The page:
More, it's about knowing that I"m losing something and not knowing what will be in its place. Will it be an apartment? A farm? A rental house in the middle of a city? I can handle any of those (at least for a short time in pursuit of a longer-term goal) if I only knew which one I had to handle.

There is a property that I've been looking at for a while now. I've looked at a few, but this one has grabbed & kept my attention. It's 23.5 acres with a nice barn, a chicken coop and a few other outbuildings. There's room for animals (goats? horses?), places to farm (both for the family and commercially if we wanted), a creek running through it and a rolling pasture that would be a great place to plant apple trees, nuts and berries. The house is a DUMP in the truest sense of the word and would need to taken down to studs and rebuilt, but when I look out the back, the sight I see is something I can imagine seeing every morning. I want to live here. And, it's affordable (close to a third of where we currently are). Except for the fact that farm loans only finance at 80%, so I'd have to have somewhere around $25k to make it happen. $35k if I wanted to do a construction loan and include rehabbing the house in the deal. When I started looking, I was thinking $10k. A stretch, but doable. $35k, not exactly doable in any short period of time. They aren't interested in a land contract, either.

So, I struggle to watch the world unfold before me and live in this moment and not the one I wish I was in. The one where I knew that my safe space would be there for me. And I knew that it would be a life-affirming space and not a life-sucking space.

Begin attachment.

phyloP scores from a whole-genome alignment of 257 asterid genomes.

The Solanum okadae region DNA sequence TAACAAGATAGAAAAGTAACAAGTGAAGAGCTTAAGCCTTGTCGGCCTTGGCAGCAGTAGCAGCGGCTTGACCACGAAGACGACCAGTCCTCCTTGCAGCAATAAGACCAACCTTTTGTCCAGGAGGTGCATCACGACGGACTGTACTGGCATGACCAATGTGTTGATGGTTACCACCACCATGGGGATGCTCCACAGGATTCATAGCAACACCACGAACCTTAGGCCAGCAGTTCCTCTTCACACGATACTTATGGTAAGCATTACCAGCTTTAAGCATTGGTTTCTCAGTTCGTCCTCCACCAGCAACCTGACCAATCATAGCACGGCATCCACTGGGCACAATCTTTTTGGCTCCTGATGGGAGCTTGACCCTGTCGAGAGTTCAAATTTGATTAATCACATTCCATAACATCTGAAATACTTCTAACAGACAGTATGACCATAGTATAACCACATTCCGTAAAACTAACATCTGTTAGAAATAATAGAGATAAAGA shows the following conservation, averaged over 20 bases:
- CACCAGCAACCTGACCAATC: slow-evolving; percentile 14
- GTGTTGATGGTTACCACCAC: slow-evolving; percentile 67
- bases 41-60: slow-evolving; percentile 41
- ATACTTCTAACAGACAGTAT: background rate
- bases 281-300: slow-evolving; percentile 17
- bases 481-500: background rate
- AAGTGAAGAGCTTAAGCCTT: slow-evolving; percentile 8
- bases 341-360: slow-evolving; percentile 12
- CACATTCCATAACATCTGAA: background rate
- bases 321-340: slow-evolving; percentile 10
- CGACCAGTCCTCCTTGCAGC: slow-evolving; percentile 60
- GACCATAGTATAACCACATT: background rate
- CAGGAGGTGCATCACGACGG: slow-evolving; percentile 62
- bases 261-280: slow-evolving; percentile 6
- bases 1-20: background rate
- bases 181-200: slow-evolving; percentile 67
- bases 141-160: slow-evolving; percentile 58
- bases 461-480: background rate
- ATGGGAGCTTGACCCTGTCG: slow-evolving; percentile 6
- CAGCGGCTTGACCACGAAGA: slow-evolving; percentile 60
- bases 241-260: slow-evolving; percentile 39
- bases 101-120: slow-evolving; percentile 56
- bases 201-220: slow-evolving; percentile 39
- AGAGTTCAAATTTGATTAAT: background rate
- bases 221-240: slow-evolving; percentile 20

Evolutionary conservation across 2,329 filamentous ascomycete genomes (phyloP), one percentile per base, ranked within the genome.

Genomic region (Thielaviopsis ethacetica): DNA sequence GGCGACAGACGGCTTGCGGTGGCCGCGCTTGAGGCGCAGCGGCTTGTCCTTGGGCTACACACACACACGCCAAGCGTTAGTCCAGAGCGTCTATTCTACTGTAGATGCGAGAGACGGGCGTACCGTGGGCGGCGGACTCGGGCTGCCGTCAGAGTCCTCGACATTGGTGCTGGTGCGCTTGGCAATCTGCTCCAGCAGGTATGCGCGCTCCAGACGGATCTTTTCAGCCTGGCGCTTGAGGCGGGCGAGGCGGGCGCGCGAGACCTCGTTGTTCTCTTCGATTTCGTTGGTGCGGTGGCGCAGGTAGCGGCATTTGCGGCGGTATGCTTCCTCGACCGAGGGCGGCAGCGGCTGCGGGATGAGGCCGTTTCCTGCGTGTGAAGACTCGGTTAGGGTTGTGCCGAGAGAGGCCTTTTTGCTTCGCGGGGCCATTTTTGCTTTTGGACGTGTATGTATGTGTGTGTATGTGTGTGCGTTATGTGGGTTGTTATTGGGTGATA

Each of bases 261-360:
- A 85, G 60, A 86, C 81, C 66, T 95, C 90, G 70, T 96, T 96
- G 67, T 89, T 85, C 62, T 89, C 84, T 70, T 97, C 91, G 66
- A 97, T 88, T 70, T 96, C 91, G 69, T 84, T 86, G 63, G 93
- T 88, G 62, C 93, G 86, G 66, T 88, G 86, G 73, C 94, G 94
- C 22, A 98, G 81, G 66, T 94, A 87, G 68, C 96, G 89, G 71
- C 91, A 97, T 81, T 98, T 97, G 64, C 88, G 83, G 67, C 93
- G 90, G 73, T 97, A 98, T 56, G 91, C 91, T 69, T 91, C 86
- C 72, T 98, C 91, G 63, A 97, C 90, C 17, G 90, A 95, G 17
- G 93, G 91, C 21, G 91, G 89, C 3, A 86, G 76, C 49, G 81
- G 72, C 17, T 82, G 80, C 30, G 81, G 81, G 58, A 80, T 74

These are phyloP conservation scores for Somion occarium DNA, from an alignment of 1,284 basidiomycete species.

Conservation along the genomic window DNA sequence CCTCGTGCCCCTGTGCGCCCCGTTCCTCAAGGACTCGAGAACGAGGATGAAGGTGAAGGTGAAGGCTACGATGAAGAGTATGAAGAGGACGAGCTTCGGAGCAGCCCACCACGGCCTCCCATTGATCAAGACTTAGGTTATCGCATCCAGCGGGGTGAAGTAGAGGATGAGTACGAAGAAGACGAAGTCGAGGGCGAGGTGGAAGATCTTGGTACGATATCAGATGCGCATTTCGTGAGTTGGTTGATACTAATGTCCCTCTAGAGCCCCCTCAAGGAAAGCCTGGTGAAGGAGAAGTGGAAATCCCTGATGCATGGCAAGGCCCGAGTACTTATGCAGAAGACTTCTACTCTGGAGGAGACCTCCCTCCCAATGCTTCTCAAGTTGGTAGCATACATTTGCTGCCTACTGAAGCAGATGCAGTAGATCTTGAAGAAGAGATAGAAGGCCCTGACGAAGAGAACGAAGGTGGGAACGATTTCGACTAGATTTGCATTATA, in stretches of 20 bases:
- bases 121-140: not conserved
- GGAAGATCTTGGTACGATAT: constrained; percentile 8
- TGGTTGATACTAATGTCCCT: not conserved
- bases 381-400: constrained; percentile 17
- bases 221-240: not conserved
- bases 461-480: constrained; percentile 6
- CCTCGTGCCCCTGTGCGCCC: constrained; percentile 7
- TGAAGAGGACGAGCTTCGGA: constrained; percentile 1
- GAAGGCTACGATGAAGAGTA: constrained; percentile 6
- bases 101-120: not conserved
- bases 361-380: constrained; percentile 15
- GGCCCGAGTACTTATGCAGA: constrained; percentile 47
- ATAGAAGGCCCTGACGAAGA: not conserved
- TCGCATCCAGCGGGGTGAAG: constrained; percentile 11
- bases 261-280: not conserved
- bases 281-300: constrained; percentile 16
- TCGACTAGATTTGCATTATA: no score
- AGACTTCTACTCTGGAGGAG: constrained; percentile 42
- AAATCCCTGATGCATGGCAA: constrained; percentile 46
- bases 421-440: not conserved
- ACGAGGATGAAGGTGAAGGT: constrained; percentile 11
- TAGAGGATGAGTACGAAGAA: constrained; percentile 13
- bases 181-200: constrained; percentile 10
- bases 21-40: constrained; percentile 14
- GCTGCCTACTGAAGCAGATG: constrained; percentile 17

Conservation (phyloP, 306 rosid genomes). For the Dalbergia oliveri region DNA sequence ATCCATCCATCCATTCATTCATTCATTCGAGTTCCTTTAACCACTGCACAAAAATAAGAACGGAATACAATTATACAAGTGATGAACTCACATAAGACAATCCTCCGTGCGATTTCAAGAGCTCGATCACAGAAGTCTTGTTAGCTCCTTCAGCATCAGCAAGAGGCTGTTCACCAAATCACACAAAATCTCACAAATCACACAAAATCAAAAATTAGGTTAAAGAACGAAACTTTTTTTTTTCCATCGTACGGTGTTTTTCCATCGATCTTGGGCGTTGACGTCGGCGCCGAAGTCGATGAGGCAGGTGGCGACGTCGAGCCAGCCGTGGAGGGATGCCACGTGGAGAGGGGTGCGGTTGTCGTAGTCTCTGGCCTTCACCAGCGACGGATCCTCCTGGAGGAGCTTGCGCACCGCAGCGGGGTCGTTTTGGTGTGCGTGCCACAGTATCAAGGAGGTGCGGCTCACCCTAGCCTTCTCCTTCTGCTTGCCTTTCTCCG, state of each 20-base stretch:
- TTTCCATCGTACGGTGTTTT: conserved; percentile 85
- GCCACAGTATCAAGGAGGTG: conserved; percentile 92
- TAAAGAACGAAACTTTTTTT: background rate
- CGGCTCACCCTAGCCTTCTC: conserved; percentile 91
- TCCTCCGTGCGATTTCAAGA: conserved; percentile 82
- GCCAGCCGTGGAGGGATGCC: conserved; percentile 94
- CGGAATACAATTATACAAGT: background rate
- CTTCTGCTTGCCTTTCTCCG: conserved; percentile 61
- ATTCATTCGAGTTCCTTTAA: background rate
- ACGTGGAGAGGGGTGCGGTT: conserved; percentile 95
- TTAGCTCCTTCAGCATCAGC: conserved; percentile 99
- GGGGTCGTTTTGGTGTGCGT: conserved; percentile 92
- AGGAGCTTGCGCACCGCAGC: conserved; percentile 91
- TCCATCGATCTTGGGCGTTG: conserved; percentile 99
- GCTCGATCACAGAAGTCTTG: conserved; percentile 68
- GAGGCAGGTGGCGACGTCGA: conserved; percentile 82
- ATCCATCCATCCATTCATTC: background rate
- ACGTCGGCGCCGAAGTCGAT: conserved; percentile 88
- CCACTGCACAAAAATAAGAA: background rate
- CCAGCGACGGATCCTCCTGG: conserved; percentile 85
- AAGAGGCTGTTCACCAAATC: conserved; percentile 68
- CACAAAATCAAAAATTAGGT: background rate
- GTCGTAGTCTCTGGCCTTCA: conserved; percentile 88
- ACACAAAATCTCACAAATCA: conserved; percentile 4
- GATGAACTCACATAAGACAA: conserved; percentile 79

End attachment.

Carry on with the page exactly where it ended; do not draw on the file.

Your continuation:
Meanwhile, back on the farm.....

PIGGIES! Lily went in to labor yesterday and delivered one little piggy before midnight who has apparently been named "Easter". I can't help but think her middle name should be "Ham". As of early this morning, there were 2 little piggies and 10 is supposed to be the magic number (or thereabouts). Lily is going to have a long day.

Friday, April 22, 2011

WARNING: I'm 2 glasses of wine in to the evening. Which could mean this is a really GOOD post. Or, it could mean it's an unfocused rant. I DARE you to read on and find out.


Bill has farm duty this weekend so he won't be home. Earlier today, I was ready to call "uncle". Seriously, ready to call the whole freakin' thing off and tell Bill I can't do this anymore and he has to come home. The morning was pretty good, actually. I got blood drawn for my annual physical. Got my hair cut. Had a massage. One would think that things couldn't go wrong from there, huh? Last stop was the grocery so before I went, I called home (the kids were out of school today) to see if they wanted me to bring home pizza for lunch. I asked them to get their housework done, please. 2 hours later I showed up and nothing was done. AND one of the kids thought it'd be fun to catch a tea bag on fire while I was gone.

I think it was exacerbated by the fact that earlier in the week, I had a really long day and when I returned, there were sticky notes pointing out all the places that the dogs had peed. Apparently rather than letting the dogs out, it was more fun to just watch them pee in the floor and make snarky notes so that I could clean it up when I got home at 8pm.

I know that my kids are 13 and that the whole idea of what it takes to run a household is lost on them. But I feel like I'm raising selfish parasites who not only can't pick up after themselves, they can't do anything meaningful to contribute to the running of the house. I can't even go run errands, much less do anything for myself without worrying that they are burning the house down. And these are the same kids who want to talk to me and in front of my like they are grown. Want/expect me to drive them wherever they want to go. Provide "entertainment" for them when they're bored. This is my most UNFAVORITE part of raising children. I've been parenting hands-on, full time for 27 years and I'm tired. When I was a kid, I had a friend who was a "menopause baby". By the time she came along, her parents were old and tired. She got away with all kinds of crap that her 3 older sisters wouldn't have ever dreamed of doing. Her parents just said "whatever" and went to bed. That's about where I am.